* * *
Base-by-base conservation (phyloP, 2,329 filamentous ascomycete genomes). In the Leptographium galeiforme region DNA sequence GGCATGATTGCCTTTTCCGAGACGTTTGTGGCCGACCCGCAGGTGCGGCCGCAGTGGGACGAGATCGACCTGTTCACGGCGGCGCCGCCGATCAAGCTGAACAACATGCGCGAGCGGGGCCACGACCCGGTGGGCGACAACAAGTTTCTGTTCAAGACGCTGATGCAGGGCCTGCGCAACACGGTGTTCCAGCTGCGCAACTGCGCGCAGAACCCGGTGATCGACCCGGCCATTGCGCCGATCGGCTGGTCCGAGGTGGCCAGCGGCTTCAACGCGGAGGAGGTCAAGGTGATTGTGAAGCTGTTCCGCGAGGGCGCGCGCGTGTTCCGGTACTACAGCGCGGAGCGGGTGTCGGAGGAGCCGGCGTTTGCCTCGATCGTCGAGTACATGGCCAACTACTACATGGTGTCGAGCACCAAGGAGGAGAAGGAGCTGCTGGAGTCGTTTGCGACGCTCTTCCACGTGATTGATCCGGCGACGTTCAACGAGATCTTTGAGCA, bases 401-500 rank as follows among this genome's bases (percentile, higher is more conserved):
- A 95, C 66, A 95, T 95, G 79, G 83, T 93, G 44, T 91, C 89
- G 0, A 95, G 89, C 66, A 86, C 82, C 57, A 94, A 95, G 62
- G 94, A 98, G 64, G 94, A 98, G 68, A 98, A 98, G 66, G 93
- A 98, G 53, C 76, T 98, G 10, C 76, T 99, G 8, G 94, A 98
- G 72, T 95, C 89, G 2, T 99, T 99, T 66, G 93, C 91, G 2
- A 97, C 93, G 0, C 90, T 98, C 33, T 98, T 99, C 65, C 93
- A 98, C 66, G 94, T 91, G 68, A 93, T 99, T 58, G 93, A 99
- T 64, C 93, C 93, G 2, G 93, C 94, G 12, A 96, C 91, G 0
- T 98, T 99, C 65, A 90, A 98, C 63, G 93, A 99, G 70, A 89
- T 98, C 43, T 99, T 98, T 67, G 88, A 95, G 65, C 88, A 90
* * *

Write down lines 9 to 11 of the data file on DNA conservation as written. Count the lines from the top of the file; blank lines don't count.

- T 64, C 93, C 93, G 2, G 93, C 94, G 12, A 96, C 91, G 0
- T 98, T 99, C 65, A 90, A 98, C 63, G 93, A 99, G 70, A 89
- T 98, C 43, T 99, T 98, T 67, G 88, A 95, G 65, C 88, A 90